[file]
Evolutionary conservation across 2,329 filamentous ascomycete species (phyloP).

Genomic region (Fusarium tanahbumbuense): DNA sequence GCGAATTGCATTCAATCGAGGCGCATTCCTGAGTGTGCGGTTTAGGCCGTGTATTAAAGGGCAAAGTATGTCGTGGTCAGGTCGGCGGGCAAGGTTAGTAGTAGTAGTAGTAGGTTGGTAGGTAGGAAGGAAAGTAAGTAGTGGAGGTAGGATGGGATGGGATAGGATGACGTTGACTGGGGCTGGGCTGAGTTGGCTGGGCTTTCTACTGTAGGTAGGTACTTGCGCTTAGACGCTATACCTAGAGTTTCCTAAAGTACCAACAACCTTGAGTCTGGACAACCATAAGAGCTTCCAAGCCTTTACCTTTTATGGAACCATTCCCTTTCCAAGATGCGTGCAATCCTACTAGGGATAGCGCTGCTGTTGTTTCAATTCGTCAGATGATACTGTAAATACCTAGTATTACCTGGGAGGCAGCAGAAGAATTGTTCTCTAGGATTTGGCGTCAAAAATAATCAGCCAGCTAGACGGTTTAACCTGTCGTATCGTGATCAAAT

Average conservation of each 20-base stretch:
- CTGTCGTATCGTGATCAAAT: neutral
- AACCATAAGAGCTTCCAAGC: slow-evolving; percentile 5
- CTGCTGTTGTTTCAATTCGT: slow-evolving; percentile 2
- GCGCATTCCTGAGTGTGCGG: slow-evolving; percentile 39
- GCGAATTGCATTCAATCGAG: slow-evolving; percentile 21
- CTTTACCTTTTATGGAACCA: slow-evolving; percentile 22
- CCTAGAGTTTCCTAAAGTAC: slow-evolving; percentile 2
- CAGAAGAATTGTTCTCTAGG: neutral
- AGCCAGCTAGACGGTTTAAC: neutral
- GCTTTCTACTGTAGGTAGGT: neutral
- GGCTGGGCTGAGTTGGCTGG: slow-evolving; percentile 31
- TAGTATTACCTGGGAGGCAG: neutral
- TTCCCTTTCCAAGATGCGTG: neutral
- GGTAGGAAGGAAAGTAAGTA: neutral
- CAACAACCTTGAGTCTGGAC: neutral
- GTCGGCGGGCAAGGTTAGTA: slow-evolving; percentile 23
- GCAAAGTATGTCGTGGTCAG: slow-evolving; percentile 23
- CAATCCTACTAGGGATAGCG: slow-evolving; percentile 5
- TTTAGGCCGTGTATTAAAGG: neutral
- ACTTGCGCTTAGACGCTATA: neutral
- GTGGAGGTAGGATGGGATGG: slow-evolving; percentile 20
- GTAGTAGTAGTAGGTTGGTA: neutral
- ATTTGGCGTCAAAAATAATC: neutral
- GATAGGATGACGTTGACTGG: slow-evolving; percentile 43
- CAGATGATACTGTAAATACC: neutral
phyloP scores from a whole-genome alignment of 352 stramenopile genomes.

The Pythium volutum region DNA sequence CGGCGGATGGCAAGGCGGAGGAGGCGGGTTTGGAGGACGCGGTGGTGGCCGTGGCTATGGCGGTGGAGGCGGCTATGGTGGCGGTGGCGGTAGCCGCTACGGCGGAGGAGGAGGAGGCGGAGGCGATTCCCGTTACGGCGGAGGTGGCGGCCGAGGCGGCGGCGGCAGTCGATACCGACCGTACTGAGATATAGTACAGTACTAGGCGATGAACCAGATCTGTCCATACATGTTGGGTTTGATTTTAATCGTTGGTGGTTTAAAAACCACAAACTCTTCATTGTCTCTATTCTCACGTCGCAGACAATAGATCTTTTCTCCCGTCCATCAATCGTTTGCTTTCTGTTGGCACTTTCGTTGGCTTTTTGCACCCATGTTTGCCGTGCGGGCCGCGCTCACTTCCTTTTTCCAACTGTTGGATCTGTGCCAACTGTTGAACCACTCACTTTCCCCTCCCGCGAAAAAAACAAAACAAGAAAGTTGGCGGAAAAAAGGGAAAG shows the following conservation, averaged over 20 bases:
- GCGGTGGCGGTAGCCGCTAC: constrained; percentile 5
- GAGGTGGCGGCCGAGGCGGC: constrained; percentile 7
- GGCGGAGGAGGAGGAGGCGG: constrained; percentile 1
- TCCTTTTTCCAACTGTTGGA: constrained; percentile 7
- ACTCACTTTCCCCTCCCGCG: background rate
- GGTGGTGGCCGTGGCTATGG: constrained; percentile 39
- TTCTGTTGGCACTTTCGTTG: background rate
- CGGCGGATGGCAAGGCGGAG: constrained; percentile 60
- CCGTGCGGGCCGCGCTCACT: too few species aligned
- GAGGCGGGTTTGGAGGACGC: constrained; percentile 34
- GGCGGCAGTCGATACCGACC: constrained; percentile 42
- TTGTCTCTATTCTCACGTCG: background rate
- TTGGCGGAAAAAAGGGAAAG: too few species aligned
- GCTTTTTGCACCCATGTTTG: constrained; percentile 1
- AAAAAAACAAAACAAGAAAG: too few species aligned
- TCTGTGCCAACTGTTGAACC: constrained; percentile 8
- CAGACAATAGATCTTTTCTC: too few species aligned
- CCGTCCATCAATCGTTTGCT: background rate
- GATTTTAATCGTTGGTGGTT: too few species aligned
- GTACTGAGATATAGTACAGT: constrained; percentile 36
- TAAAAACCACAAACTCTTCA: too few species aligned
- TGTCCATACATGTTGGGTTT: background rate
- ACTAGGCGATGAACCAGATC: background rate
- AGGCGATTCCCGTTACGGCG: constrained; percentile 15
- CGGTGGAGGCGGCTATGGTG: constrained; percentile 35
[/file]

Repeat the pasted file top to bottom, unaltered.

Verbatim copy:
Evolutionary conservation across 2,329 filamentous ascomycete species (phyloP).

Genomic region (Fusarium tanahbumbuense): DNA sequence GCGAATTGCATTCAATCGAGGCGCATTCCTGAGTGTGCGGTTTAGGCCGTGTATTAAAGGGCAAAGTATGTCGTGGTCAGGTCGGCGGGCAAGGTTAGTAGTAGTAGTAGTAGGTTGGTAGGTAGGAAGGAAAGTAAGTAGTGGAGGTAGGATGGGATGGGATAGGATGACGTTGACTGGGGCTGGGCTGAGTTGGCTGGGCTTTCTACTGTAGGTAGGTACTTGCGCTTAGACGCTATACCTAGAGTTTCCTAAAGTACCAACAACCTTGAGTCTGGACAACCATAAGAGCTTCCAAGCCTTTACCTTTTATGGAACCATTCCCTTTCCAAGATGCGTGCAATCCTACTAGGGATAGCGCTGCTGTTGTTTCAATTCGTCAGATGATACTGTAAATACCTAGTATTACCTGGGAGGCAGCAGAAGAATTGTTCTCTAGGATTTGGCGTCAAAAATAATCAGCCAGCTAGACGGTTTAACCTGTCGTATCGTGATCAAAT

Average conservation of each 20-base stretch:
- CTGTCGTATCGTGATCAAAT: neutral
- AACCATAAGAGCTTCCAAGC: slow-evolving; percentile 5
- CTGCTGTTGTTTCAATTCGT: slow-evolving; percentile 2
- GCGCATTCCTGAGTGTGCGG: slow-evolving; percentile 39
- GCGAATTGCATTCAATCGAG: slow-evolving; percentile 21
- CTTTACCTTTTATGGAACCA: slow-evolving; percentile 22
- CCTAGAGTTTCCTAAAGTAC: slow-evolving; percentile 2
- CAGAAGAATTGTTCTCTAGG: neutral
- AGCCAGCTAGACGGTTTAAC: neutral
- GCTTTCTACTGTAGGTAGGT: neutral
- GGCTGGGCTGAGTTGGCTGG: slow-evolving; percentile 31
- TAGTATTACCTGGGAGGCAG: neutral
- TTCCCTTTCCAAGATGCGTG: neutral
- GGTAGGAAGGAAAGTAAGTA: neutral
- CAACAACCTTGAGTCTGGAC: neutral
- GTCGGCGGGCAAGGTTAGTA: slow-evolving; percentile 23
- GCAAAGTATGTCGTGGTCAG: slow-evolving; percentile 23
- CAATCCTACTAGGGATAGCG: slow-evolving; percentile 5
- TTTAGGCCGTGTATTAAAGG: neutral
- ACTTGCGCTTAGACGCTATA: neutral
- GTGGAGGTAGGATGGGATGG: slow-evolving; percentile 20
- GTAGTAGTAGTAGGTTGGTA: neutral
- ATTTGGCGTCAAAAATAATC: neutral
- GATAGGATGACGTTGACTGG: slow-evolving; percentile 43
- CAGATGATACTGTAAATACC: neutral
phyloP scores from a whole-genome alignment of 352 stramenopile genomes.

The Pythium volutum region DNA sequence CGGCGGATGGCAAGGCGGAGGAGGCGGGTTTGGAGGACGCGGTGGTGGCCGTGGCTATGGCGGTGGAGGCGGCTATGGTGGCGGTGGCGGTAGCCGCTACGGCGGAGGAGGAGGAGGCGGAGGCGATTCCCGTTACGGCGGAGGTGGCGGCCGAGGCGGCGGCGGCAGTCGATACCGACCGTACTGAGATATAGTACAGTACTAGGCGATGAACCAGATCTGTCCATACATGTTGGGTTTGATTTTAATCGTTGGTGGTTTAAAAACCACAAACTCTTCATTGTCTCTATTCTCACGTCGCAGACAATAGATCTTTTCTCCCGTCCATCAATCGTTTGCTTTCTGTTGGCACTTTCGTTGGCTTTTTGCACCCATGTTTGCCGTGCGGGCCGCGCTCACTTCCTTTTTCCAACTGTTGGATCTGTGCCAACTGTTGAACCACTCACTTTCCCCTCCCGCGAAAAAAACAAAACAAGAAAGTTGGCGGAAAAAAGGGAAAG shows the following conservation, averaged over 20 bases:
- GCGGTGGCGGTAGCCGCTAC: constrained; percentile 5
- GAGGTGGCGGCCGAGGCGGC: constrained; percentile 7
- GGCGGAGGAGGAGGAGGCGG: constrained; percentile 1
- TCCTTTTTCCAACTGTTGGA: constrained; percentile 7
- ACTCACTTTCCCCTCCCGCG: background rate
- GGTGGTGGCCGTGGCTATGG: constrained; percentile 39
- TTCTGTTGGCACTTTCGTTG: background rate
- CGGCGGATGGCAAGGCGGAG: constrained; percentile 60
- CCGTGCGGGCCGCGCTCACT: too few species aligned
- GAGGCGGGTTTGGAGGACGC: constrained; percentile 34
- GGCGGCAGTCGATACCGACC: constrained; percentile 42
- TTGTCTCTATTCTCACGTCG: background rate
- TTGGCGGAAAAAAGGGAAAG: too few species aligned
- GCTTTTTGCACCCATGTTTG: constrained; percentile 1
- AAAAAAACAAAACAAGAAAG: too few species aligned
- TCTGTGCCAACTGTTGAACC: constrained; percentile 8
- CAGACAATAGATCTTTTCTC: too few species aligned
- CCGTCCATCAATCGTTTGCT: background rate
- GATTTTAATCGTTGGTGGTT: too few species aligned
- GTACTGAGATATAGTACAGT: constrained; percentile 36
- TAAAAACCACAAACTCTTCA: too few species aligned
- TGTCCATACATGTTGGGTTT: background rate
- ACTAGGCGATGAACCAGATC: background rate
- AGGCGATTCCCGTTACGGCG: constrained; percentile 15
- CGGTGGAGGCGGCTATGGTG: constrained; percentile 35